A: Just like the woman who asked the first question, you are trying to blame the government for mistakes that you made. Or to be more precise, for mistakes you and your former husband and your accountant made.
Let’s start out with your complaint that no one from Social Security ever told you that if you remarry before age 60, you lose your potential eligibility for benefits from your first husband’s Social Security account. Did you expect that a Social Security representative would be stationed at every marriage license bureau in the country ready to advise remarrying widows about the age 60 rule?
If I were a woman considering a second marriage, and if I were concerned about Social Security benefits from a former husband’s record, I would have checked into this. For example, a simple Google search using the keywords “remarriage” and “Social Security” turns up all kinds of information from the Social Security Administration and other sources that would have answered all your questions.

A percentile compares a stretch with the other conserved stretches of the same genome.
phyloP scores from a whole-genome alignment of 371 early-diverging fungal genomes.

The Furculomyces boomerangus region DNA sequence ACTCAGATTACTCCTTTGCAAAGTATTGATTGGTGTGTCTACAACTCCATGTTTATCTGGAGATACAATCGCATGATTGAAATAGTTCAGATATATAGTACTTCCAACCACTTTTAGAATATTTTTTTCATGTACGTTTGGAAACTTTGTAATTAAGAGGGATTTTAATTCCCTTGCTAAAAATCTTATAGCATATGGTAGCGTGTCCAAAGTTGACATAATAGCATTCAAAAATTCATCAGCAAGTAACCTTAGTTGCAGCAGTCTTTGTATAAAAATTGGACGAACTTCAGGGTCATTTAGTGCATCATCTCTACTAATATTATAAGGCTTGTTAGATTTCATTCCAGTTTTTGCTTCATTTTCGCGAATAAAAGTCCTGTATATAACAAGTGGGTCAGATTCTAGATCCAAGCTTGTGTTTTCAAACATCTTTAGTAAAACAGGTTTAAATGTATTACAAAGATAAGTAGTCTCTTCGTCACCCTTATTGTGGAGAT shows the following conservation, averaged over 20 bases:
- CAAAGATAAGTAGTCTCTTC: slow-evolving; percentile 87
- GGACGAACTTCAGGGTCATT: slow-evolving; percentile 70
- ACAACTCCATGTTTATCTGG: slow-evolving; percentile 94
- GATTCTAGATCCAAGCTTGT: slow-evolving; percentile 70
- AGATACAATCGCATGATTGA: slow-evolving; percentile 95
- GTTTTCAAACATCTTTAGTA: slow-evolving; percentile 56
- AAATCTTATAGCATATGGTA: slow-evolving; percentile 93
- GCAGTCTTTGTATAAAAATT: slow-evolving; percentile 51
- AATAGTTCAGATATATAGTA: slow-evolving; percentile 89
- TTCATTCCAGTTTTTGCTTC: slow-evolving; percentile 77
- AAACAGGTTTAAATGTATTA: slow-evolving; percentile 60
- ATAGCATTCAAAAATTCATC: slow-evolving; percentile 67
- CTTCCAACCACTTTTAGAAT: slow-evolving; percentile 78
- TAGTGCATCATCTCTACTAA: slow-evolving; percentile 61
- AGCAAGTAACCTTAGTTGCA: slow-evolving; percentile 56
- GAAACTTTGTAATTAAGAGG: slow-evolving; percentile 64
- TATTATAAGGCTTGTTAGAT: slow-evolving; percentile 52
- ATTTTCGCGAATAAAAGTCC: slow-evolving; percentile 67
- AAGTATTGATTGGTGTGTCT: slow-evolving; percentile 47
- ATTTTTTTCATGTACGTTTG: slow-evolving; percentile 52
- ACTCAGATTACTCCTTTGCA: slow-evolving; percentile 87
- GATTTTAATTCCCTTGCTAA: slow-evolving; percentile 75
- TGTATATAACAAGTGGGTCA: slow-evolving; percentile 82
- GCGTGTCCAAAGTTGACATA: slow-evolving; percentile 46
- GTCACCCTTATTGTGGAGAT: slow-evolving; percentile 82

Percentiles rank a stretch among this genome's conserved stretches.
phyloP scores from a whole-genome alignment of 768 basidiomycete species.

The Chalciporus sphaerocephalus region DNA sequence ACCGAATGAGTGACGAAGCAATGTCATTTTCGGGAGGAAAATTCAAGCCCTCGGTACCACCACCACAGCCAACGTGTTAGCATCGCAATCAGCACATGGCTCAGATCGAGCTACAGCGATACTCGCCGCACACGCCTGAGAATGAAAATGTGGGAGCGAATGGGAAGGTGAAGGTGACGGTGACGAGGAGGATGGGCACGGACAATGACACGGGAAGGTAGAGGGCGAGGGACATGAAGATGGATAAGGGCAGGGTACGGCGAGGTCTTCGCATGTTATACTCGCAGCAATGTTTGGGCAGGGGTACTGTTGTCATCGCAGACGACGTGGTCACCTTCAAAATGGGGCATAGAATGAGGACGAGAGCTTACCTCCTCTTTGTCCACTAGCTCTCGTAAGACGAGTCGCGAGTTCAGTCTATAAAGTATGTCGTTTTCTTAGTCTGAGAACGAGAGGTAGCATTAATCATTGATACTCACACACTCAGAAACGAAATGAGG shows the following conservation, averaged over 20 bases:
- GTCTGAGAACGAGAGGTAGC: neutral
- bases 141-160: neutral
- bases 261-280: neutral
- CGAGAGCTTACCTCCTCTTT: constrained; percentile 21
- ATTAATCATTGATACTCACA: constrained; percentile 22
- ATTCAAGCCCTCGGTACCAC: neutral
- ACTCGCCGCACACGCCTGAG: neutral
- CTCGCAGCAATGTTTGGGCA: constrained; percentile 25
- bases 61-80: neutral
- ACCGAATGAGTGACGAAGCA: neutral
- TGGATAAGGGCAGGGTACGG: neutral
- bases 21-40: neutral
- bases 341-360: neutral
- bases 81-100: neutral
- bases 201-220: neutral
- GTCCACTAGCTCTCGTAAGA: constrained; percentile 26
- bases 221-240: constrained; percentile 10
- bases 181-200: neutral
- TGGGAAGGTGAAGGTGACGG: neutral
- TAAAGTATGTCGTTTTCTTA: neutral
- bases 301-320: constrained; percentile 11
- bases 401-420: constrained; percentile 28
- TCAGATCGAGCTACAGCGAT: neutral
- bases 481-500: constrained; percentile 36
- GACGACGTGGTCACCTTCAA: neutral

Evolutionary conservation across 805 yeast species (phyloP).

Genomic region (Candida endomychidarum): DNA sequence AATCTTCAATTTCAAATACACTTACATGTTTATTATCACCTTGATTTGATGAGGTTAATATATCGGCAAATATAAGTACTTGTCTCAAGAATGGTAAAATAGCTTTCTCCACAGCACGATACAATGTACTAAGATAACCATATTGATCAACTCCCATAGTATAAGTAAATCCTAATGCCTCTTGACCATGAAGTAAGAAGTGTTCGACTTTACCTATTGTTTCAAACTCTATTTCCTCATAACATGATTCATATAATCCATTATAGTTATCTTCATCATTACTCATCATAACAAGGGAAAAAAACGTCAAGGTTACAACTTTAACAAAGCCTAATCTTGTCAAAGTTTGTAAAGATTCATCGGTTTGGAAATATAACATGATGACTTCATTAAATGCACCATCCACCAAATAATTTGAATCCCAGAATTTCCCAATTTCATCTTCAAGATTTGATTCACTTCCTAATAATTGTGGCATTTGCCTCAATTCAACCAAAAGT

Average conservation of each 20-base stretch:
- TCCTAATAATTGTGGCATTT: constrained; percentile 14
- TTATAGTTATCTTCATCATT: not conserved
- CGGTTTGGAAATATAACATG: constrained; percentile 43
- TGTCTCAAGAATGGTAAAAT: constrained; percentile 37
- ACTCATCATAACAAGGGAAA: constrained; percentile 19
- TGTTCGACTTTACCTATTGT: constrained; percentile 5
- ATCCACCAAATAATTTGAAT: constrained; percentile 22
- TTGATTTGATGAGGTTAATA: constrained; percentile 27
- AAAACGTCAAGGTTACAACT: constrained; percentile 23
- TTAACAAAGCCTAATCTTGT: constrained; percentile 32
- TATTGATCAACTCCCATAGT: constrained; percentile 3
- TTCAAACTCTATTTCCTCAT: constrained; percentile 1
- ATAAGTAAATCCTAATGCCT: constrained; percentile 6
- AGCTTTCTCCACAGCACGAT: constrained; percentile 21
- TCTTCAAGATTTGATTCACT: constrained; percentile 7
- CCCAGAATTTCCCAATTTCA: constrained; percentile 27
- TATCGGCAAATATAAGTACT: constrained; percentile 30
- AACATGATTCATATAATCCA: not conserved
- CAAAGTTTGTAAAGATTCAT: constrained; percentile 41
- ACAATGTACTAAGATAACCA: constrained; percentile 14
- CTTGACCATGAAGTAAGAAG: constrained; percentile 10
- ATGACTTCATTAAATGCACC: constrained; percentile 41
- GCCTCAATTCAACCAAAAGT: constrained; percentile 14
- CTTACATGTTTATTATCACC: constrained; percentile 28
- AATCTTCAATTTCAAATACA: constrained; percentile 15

And as far as the little gimmick your accountant pulled by putting all the earnings on your husband’s Social Security record, once again, I think you do have to accept some responsibility for what happened.
For example, if I were a woman involved in a business with my husband, and my tax preparer said, “Let’s give all the earnings and credit for the business to your husband,” I would have said, “Wait a minute.
Does that really make sense?”
But believe me, I know that’s easier said than done. Over the years, I have heard from hundreds, if not thousands, of moms in a “mom and pop” business who are in the same boat as you. They let themselves get talked into going along with this male-oriented tax-filing scheme.
As I have written in many past columns about this issue (and that I simply don’t have the space to cover in today’s column), this practice can work out for couples who stay married forever and who both live well into their retirement years. It has to do with the combination of retirement benefits payable to the husband and spousal benefits payable to the wife.